(i) The catalyst remains unchanged in amount and chemical composition at the end of the reaction; it may, however, undergo considerable change in physical form.
(ii) A small quantity of the catalyst is capable of producing the desired effect.
(iii) The action of a catalyst is specific to a large extent. Thus, the decomposition of KCIO3 is catalyzed by MnO2 but not by platinum.
(iv) The catalyst does not initiate a reaction; it merely accelerates the reaction that is already occurring.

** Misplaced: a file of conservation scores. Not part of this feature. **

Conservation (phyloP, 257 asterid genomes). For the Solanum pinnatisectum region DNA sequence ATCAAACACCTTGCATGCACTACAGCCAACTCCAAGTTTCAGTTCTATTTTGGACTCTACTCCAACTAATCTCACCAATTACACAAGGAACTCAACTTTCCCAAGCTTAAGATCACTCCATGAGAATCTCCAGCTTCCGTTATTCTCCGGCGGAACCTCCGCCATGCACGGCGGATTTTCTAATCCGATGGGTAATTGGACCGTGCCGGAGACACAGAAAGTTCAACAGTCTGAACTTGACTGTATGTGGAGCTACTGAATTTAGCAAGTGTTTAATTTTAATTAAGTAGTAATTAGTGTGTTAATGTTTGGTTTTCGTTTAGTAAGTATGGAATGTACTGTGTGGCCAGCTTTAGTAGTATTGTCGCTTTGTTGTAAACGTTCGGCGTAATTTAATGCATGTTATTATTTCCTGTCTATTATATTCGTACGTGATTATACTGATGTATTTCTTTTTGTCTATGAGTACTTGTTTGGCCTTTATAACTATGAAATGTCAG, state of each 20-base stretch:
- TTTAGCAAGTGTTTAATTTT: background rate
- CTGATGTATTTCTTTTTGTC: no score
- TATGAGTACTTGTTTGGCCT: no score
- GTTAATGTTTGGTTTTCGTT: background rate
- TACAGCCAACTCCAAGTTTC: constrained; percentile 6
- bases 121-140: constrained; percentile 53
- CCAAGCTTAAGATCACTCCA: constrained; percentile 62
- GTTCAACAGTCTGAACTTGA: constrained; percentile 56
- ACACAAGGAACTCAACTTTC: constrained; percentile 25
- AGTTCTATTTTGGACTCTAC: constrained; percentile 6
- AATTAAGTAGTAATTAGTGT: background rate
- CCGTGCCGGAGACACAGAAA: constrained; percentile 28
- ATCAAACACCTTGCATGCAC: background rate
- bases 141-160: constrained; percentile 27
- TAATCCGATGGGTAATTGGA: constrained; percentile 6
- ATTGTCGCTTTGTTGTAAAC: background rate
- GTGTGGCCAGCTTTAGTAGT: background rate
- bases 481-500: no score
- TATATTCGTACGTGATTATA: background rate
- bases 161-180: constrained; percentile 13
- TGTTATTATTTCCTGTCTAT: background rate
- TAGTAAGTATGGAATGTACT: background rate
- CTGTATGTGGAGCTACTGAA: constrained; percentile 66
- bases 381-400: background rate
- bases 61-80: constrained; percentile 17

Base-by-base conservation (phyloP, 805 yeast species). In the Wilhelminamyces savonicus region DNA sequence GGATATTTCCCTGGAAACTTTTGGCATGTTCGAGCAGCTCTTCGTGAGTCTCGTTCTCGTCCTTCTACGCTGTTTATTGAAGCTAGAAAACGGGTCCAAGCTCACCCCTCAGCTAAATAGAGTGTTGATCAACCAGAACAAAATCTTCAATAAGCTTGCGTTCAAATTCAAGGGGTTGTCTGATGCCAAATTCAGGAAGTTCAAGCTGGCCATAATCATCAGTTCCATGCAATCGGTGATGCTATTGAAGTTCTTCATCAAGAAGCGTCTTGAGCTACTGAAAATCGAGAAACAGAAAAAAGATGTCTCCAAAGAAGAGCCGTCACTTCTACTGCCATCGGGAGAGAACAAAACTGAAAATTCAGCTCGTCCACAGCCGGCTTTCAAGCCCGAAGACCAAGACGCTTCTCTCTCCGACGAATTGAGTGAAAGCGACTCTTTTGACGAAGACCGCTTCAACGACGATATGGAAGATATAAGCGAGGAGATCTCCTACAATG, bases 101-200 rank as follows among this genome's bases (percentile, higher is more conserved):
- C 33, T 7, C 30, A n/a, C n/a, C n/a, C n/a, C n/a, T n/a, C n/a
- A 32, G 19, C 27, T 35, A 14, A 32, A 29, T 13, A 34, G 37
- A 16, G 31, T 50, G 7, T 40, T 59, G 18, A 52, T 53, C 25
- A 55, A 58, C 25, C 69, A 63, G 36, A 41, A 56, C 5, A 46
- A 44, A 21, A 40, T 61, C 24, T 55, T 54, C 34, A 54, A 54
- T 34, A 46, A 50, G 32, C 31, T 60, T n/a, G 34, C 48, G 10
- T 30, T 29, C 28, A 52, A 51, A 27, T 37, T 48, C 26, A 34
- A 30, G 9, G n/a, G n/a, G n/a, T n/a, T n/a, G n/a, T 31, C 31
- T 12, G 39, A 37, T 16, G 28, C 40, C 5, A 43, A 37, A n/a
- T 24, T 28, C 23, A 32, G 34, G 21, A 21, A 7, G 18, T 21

(v) A catalyst does not alter the final state of equilibrium in a reversible reaction.
A certain minimum energy must be possessed by the reactants so that they may react and produce the products. This is called the activation energy (Ea) for the reaction. A catalyst is said to lower the activation energy and thus increase the rate of the reaction.
Thus, a catalyst increases the rate of a reaction by providing a pathway whose activation energy is lower than the activation energy of the uncatalysed reaction.